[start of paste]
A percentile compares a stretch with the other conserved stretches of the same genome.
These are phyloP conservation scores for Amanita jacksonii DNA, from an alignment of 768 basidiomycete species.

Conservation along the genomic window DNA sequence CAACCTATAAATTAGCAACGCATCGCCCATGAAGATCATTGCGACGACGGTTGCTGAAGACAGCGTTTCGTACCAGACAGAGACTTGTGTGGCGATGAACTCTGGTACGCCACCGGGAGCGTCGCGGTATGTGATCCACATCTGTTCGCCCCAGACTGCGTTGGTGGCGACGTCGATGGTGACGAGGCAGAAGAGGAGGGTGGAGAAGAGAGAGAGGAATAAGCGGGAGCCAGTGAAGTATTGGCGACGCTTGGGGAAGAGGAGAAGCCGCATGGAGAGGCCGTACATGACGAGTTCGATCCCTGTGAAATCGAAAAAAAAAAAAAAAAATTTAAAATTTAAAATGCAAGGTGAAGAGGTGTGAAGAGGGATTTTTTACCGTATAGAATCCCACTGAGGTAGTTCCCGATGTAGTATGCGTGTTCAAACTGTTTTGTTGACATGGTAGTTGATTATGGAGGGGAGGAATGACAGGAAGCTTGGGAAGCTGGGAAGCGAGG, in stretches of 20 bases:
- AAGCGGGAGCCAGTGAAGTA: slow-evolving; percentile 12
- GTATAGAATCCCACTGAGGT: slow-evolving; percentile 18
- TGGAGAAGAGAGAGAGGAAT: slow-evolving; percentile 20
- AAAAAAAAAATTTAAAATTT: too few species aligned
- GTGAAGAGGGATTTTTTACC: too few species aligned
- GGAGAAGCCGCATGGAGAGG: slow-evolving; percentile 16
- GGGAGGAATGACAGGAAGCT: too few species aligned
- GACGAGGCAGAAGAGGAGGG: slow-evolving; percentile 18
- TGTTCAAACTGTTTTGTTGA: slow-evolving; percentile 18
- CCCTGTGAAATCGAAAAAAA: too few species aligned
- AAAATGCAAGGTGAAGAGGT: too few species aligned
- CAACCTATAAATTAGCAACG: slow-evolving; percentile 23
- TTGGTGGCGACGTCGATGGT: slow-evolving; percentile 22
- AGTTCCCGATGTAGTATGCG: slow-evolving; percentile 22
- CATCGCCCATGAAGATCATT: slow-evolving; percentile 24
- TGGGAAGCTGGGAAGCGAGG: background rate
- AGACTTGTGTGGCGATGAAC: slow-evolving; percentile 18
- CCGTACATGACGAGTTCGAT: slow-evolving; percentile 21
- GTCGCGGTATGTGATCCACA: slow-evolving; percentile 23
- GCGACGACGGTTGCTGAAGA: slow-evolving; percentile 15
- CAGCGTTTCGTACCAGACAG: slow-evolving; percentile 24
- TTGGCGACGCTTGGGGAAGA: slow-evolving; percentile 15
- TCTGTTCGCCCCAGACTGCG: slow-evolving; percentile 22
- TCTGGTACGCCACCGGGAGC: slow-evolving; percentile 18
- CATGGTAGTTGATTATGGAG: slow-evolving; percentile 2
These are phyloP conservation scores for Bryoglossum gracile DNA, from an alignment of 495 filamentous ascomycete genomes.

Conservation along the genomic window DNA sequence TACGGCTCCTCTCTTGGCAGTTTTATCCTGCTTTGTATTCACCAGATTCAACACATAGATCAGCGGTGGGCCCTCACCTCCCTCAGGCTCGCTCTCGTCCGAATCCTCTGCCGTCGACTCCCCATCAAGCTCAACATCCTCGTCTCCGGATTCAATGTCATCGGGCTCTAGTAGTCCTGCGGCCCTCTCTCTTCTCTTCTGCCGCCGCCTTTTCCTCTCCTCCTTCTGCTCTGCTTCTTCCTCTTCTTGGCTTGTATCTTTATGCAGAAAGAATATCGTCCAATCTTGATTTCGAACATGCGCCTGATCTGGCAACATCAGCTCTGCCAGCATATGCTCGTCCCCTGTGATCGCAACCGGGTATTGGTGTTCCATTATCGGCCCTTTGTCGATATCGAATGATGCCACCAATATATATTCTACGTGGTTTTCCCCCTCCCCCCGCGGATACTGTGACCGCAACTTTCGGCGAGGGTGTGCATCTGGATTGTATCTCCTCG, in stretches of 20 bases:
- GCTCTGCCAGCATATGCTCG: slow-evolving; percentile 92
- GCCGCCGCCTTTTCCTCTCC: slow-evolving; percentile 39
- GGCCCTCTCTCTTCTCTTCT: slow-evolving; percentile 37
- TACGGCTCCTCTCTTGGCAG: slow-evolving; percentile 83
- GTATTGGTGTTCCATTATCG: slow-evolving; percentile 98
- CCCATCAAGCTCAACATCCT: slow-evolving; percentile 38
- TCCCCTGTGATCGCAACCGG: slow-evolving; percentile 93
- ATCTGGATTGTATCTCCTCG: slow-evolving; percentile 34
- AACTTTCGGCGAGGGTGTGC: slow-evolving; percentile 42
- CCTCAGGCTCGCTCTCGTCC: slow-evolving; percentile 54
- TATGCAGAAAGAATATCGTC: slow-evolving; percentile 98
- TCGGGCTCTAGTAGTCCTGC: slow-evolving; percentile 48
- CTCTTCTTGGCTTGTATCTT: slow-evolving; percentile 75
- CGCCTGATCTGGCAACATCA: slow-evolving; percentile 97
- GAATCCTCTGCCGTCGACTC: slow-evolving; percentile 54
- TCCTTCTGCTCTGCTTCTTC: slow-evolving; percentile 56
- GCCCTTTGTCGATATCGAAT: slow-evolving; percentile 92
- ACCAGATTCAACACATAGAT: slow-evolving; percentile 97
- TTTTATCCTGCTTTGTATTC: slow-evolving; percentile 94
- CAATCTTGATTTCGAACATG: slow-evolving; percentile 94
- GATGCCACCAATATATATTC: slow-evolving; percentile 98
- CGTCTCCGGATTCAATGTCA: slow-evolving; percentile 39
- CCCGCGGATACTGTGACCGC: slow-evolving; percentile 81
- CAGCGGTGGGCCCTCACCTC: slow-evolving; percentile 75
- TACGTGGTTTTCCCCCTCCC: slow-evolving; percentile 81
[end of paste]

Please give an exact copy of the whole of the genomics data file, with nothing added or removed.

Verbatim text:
A percentile compares a stretch with the other conserved stretches of the same genome.
These are phyloP conservation scores for Amanita jacksonii DNA, from an alignment of 768 basidiomycete species.

Conservation along the genomic window DNA sequence CAACCTATAAATTAGCAACGCATCGCCCATGAAGATCATTGCGACGACGGTTGCTGAAGACAGCGTTTCGTACCAGACAGAGACTTGTGTGGCGATGAACTCTGGTACGCCACCGGGAGCGTCGCGGTATGTGATCCACATCTGTTCGCCCCAGACTGCGTTGGTGGCGACGTCGATGGTGACGAGGCAGAAGAGGAGGGTGGAGAAGAGAGAGAGGAATAAGCGGGAGCCAGTGAAGTATTGGCGACGCTTGGGGAAGAGGAGAAGCCGCATGGAGAGGCCGTACATGACGAGTTCGATCCCTGTGAAATCGAAAAAAAAAAAAAAAAATTTAAAATTTAAAATGCAAGGTGAAGAGGTGTGAAGAGGGATTTTTTACCGTATAGAATCCCACTGAGGTAGTTCCCGATGTAGTATGCGTGTTCAAACTGTTTTGTTGACATGGTAGTTGATTATGGAGGGGAGGAATGACAGGAAGCTTGGGAAGCTGGGAAGCGAGG, in stretches of 20 bases:
- AAGCGGGAGCCAGTGAAGTA: slow-evolving; percentile 12
- GTATAGAATCCCACTGAGGT: slow-evolving; percentile 18
- TGGAGAAGAGAGAGAGGAAT: slow-evolving; percentile 20
- AAAAAAAAAATTTAAAATTT: too few species aligned
- GTGAAGAGGGATTTTTTACC: too few species aligned
- GGAGAAGCCGCATGGAGAGG: slow-evolving; percentile 16
- GGGAGGAATGACAGGAAGCT: too few species aligned
- GACGAGGCAGAAGAGGAGGG: slow-evolving; percentile 18
- TGTTCAAACTGTTTTGTTGA: slow-evolving; percentile 18
- CCCTGTGAAATCGAAAAAAA: too few species aligned
- AAAATGCAAGGTGAAGAGGT: too few species aligned
- CAACCTATAAATTAGCAACG: slow-evolving; percentile 23
- TTGGTGGCGACGTCGATGGT: slow-evolving; percentile 22
- AGTTCCCGATGTAGTATGCG: slow-evolving; percentile 22
- CATCGCCCATGAAGATCATT: slow-evolving; percentile 24
- TGGGAAGCTGGGAAGCGAGG: background rate
- AGACTTGTGTGGCGATGAAC: slow-evolving; percentile 18
- CCGTACATGACGAGTTCGAT: slow-evolving; percentile 21
- GTCGCGGTATGTGATCCACA: slow-evolving; percentile 23
- GCGACGACGGTTGCTGAAGA: slow-evolving; percentile 15
- CAGCGTTTCGTACCAGACAG: slow-evolving; percentile 24
- TTGGCGACGCTTGGGGAAGA: slow-evolving; percentile 15
- TCTGTTCGCCCCAGACTGCG: slow-evolving; percentile 22
- TCTGGTACGCCACCGGGAGC: slow-evolving; percentile 18
- CATGGTAGTTGATTATGGAG: slow-evolving; percentile 2
These are phyloP conservation scores for Bryoglossum gracile DNA, from an alignment of 495 filamentous ascomycete genomes.

Conservation along the genomic window DNA sequence TACGGCTCCTCTCTTGGCAGTTTTATCCTGCTTTGTATTCACCAGATTCAACACATAGATCAGCGGTGGGCCCTCACCTCCCTCAGGCTCGCTCTCGTCCGAATCCTCTGCCGTCGACTCCCCATCAAGCTCAACATCCTCGTCTCCGGATTCAATGTCATCGGGCTCTAGTAGTCCTGCGGCCCTCTCTCTTCTCTTCTGCCGCCGCCTTTTCCTCTCCTCCTTCTGCTCTGCTTCTTCCTCTTCTTGGCTTGTATCTTTATGCAGAAAGAATATCGTCCAATCTTGATTTCGAACATGCGCCTGATCTGGCAACATCAGCTCTGCCAGCATATGCTCGTCCCCTGTGATCGCAACCGGGTATTGGTGTTCCATTATCGGCCCTTTGTCGATATCGAATGATGCCACCAATATATATTCTACGTGGTTTTCCCCCTCCCCCCGCGGATACTGTGACCGCAACTTTCGGCGAGGGTGTGCATCTGGATTGTATCTCCTCG, in stretches of 20 bases:
- GCTCTGCCAGCATATGCTCG: slow-evolving; percentile 92
- GCCGCCGCCTTTTCCTCTCC: slow-evolving; percentile 39
- GGCCCTCTCTCTTCTCTTCT: slow-evolving; percentile 37
- TACGGCTCCTCTCTTGGCAG: slow-evolving; percentile 83
- GTATTGGTGTTCCATTATCG: slow-evolving; percentile 98
- CCCATCAAGCTCAACATCCT: slow-evolving; percentile 38
- TCCCCTGTGATCGCAACCGG: slow-evolving; percentile 93
- ATCTGGATTGTATCTCCTCG: slow-evolving; percentile 34
- AACTTTCGGCGAGGGTGTGC: slow-evolving; percentile 42
- CCTCAGGCTCGCTCTCGTCC: slow-evolving; percentile 54
- TATGCAGAAAGAATATCGTC: slow-evolving; percentile 98
- TCGGGCTCTAGTAGTCCTGC: slow-evolving; percentile 48
- CTCTTCTTGGCTTGTATCTT: slow-evolving; percentile 75
- CGCCTGATCTGGCAACATCA: slow-evolving; percentile 97
- GAATCCTCTGCCGTCGACTC: slow-evolving; percentile 54
- TCCTTCTGCTCTGCTTCTTC: slow-evolving; percentile 56
- GCCCTTTGTCGATATCGAAT: slow-evolving; percentile 92
- ACCAGATTCAACACATAGAT: slow-evolving; percentile 97
- TTTTATCCTGCTTTGTATTC: slow-evolving; percentile 94
- CAATCTTGATTTCGAACATG: slow-evolving; percentile 94
- GATGCCACCAATATATATTC: slow-evolving; percentile 98
- CGTCTCCGGATTCAATGTCA: slow-evolving; percentile 39
- CCCGCGGATACTGTGACCGC: slow-evolving; percentile 81
- CAGCGGTGGGCCCTCACCTC: slow-evolving; percentile 75
- TACGTGGTTTTCCCCCTCCC: slow-evolving; percentile 81